the SACC said in a statement, expressing concern about the "growing wave of
repression and human rights violations in Zimbabwe".

      The council joined Zimbabwean opposition groups in criticising South
Africa's silence on the situation in the country that "threatens to
destabilise the entire Southern African Development Community (SADC)

      "We notice, with deep concern that Zimbabwean authorities are
attempting to create and exploit divisions within the Zimbabwean Church.
Authoritarian regimes commonly make use of such 'divide and rule' tactics to
discredit and stifle genuine opposition," said SACC general secretary Eddie

      The SACC was reacting to the recent detention of a number of church
and opposition leaders, civil society activists and human rights campaigners
participating in a public prayer meeting.

      Authorities attempted to ban the meeting through effecting the
country's "draconian" Public Order and Safety Act (POSA), enacted in January

      "History has shown that the truth will set us free. No matter how
harsh the repression, a people who seek peace with justice can not be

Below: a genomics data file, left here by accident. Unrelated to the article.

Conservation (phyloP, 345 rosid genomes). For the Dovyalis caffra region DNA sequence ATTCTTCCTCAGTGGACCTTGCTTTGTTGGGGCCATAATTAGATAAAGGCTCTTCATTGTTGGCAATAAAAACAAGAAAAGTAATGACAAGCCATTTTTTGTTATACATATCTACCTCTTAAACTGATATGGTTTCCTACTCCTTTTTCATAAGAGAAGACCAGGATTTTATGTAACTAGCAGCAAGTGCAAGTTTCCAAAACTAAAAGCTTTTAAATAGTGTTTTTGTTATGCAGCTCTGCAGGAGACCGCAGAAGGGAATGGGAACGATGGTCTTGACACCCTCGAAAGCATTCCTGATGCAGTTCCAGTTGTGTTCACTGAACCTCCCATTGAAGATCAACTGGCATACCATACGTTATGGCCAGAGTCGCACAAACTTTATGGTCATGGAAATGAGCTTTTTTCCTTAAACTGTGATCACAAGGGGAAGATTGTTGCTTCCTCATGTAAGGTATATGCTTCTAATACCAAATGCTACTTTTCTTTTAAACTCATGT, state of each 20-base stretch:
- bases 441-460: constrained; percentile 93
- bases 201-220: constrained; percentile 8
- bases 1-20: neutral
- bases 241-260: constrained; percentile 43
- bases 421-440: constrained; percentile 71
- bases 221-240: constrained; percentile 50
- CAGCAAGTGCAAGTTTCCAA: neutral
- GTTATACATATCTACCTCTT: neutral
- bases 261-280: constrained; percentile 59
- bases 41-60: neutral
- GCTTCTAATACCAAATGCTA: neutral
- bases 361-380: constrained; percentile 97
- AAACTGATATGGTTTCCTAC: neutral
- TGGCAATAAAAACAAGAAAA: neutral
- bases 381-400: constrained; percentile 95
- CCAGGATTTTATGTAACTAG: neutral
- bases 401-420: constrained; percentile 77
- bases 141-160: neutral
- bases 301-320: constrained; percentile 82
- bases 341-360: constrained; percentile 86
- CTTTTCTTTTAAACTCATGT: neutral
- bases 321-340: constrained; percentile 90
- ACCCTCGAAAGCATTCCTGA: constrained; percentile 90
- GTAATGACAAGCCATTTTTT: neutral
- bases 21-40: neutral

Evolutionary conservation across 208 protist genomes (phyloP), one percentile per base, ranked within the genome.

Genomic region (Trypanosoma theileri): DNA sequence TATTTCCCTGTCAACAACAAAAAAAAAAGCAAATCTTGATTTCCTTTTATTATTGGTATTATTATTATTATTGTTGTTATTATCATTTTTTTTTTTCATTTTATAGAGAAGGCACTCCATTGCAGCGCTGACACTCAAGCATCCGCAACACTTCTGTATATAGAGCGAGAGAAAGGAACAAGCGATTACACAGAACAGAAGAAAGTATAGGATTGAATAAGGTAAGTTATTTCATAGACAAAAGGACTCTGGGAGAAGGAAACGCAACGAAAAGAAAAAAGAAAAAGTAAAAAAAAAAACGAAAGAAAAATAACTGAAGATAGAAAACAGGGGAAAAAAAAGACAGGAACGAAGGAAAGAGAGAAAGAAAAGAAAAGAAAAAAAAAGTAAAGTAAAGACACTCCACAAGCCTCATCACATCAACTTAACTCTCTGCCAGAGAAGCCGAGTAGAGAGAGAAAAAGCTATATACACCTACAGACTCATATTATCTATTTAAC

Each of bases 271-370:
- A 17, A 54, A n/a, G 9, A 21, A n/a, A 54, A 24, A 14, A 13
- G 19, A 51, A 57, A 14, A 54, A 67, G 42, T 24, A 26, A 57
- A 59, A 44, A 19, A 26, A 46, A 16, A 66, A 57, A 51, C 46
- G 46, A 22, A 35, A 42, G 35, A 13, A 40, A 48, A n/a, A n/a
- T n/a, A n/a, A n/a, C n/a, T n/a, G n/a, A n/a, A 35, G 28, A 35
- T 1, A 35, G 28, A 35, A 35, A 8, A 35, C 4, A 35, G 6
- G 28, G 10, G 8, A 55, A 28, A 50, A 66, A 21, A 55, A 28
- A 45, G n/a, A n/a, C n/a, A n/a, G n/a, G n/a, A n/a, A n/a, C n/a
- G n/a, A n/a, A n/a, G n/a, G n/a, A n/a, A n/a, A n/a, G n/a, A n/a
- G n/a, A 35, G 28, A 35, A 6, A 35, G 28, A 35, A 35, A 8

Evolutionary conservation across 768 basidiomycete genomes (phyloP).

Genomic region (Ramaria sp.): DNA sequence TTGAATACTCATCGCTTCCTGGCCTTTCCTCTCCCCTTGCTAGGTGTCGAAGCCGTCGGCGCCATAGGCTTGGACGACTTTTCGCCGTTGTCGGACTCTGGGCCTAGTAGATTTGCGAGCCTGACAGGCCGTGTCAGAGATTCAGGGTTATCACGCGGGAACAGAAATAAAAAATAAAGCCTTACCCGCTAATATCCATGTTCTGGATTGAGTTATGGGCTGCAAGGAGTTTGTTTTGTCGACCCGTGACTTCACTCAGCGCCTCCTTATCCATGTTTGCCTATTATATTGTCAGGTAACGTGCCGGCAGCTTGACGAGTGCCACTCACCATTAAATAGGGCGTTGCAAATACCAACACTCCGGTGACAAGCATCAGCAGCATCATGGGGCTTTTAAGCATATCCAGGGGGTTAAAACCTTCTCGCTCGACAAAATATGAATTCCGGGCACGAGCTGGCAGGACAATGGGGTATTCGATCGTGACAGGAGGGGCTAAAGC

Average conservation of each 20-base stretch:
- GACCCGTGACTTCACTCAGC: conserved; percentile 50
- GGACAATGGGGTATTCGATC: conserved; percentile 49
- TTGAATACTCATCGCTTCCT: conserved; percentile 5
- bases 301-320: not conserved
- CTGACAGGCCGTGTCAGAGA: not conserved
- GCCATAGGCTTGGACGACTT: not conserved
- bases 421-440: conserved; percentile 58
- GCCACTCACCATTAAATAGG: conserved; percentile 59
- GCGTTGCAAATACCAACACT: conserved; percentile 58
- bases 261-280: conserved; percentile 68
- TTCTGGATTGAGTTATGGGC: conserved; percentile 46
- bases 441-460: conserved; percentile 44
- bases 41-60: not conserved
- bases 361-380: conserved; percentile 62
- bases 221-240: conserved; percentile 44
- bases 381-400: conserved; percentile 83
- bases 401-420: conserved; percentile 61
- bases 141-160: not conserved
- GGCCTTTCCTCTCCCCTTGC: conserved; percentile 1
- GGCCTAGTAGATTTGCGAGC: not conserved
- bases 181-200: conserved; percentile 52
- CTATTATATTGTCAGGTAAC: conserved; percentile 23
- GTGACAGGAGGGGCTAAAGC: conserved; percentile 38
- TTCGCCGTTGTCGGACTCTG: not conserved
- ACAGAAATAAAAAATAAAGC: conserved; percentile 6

deterred," Makue said.

      The council said the actions of the Zimbabwean security forces were
limiting options available to its people in finding a solution to the many
challenges they faced.

      "The people of Zimbabwe need the space to express peacefully their
aspirations and their dissatisfaction with the hyperinflation, unemployment
and shortages of basic commodities that are making life intolerable for the
vast majority of citizens," Makue said.

      This contributed to the "massive migration" of Zimbabweans to
neighbouring countries.

      But relief services offered in these countries were unable to stem the
tide of the migrants or meet their needs.

      "Political leaders within the SADC have a responsibility to engage in
actions that enhance peace and security for all people of the region."

      Makue concluded by affirming the council's support for the principle
of finding African solutions to African problems.

      "Now is the time for us to act for peace and justice in Zimbabwe," he

      Meanwhile, the Young Communist League said they were "bitter and
aggrieved" at the death of Gift Tandare, the Youth Chairperson of the
National Constitutional Assembly in Harare, during the prayer meeting.

      The league condemned the continued violation of human rights and
harassment of members of the Zimbabwe Congress of Trade Union (ZCTU) by the

      "This shows that the Zimbabwean government is engaged in a brutal
offensive to ambush the people of Zimbabwe and deny them their fundamental